In October, a fishing town on the Danish Riviera remembers one of the greatest collective acts of resistance of World War Two: its role in the flight and escape of the Danish Jews.
It was autumn on the Danish Riviera, a string of fishing villages along the coast an hour north of Copenhagen. In the town of Gilleleje, apple trees hung heavy with fruit in the gardens of thatched cottages and pink roses bloomed in the dunes backing the long sand beach. Day trippers ate fish and chips on the quay next to a harbour packed with pleasure boats, and just under 10 nautical miles away, across a calm blue sea, the coast of Sweden hovered on the horizon.
It was an idyllic Scandinavian scene, but it hasn’t always been this peaceful. Eighty years ago, in October 1943, this stretch of water represented an escape route for the Danish Jews. If they failed to cross the water from occupied Denmark to neutral Sweden, they faced deportation and possible death in the concentration camps of Europe.
Thanks to the bravery of the Danish people – and, in particular, the fishermen and people of Gilleleje and others along the Danish Riviera – 7,056 Danish Jews out of a total population of 7,800 were taken under the cover of darkness to Sweden and to freedom. It’s hailed as one of the greatest acts of collective resistance during World War Two.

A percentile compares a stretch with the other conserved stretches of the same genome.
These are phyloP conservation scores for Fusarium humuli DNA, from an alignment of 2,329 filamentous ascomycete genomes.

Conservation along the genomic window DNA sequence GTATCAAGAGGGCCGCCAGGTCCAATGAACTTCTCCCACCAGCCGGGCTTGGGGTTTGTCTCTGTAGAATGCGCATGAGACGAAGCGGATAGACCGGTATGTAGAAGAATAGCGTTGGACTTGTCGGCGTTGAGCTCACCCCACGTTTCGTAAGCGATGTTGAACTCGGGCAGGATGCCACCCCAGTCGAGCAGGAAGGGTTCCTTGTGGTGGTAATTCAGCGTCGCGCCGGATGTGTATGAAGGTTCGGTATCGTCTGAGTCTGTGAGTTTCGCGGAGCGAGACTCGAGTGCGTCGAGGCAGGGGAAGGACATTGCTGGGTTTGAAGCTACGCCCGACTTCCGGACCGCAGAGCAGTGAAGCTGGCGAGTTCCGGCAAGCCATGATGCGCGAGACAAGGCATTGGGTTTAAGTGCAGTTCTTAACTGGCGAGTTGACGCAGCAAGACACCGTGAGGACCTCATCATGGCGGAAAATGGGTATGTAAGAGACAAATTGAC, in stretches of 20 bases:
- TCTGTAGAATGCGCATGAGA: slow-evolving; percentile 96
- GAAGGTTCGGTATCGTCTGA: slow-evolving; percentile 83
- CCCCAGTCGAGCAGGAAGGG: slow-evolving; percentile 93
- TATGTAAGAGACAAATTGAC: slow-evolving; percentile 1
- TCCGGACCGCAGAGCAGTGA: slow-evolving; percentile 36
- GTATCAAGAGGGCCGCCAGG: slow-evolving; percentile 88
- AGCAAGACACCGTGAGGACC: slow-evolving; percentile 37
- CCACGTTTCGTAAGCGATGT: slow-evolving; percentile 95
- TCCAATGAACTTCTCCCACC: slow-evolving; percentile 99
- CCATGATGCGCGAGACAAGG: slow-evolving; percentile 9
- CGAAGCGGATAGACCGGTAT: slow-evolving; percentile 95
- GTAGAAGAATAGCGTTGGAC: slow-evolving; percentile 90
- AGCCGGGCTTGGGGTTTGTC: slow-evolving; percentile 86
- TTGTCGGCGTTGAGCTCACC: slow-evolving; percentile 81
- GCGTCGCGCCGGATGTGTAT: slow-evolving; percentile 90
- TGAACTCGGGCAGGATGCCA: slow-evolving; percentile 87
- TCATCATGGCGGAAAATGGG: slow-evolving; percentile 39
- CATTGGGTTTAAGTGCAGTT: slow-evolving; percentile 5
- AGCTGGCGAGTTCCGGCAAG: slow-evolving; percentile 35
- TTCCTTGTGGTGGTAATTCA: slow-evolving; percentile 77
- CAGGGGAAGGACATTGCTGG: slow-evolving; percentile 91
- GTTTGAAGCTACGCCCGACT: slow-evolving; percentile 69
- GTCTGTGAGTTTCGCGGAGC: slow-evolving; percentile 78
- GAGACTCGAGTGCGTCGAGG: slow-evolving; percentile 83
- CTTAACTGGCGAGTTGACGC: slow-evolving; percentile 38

This October, Gilleleje is unveiling a new monument to mark the 80th anniversary; while a new exhibition at the Museum of Jewish Heritage in New York titled Courage to Act: Rescue in Denmark brings the story to a wider public.
This act of resistance began three and a half years into the German occupation of Denmark.
“In summer 1943, things were not going too well for Germany in the war,” explained Lisa Tomlinson, a local tour guide who was showing me the town’s historical sites via six memorial plaques, starting at the modest train station. “The Danish Resistance was getting more courageous and August saw strikes and sabotage across the country. Hitler decided to teach the Danes a lesson and ordered a roundup of Danish Jews in September to take place in early October.”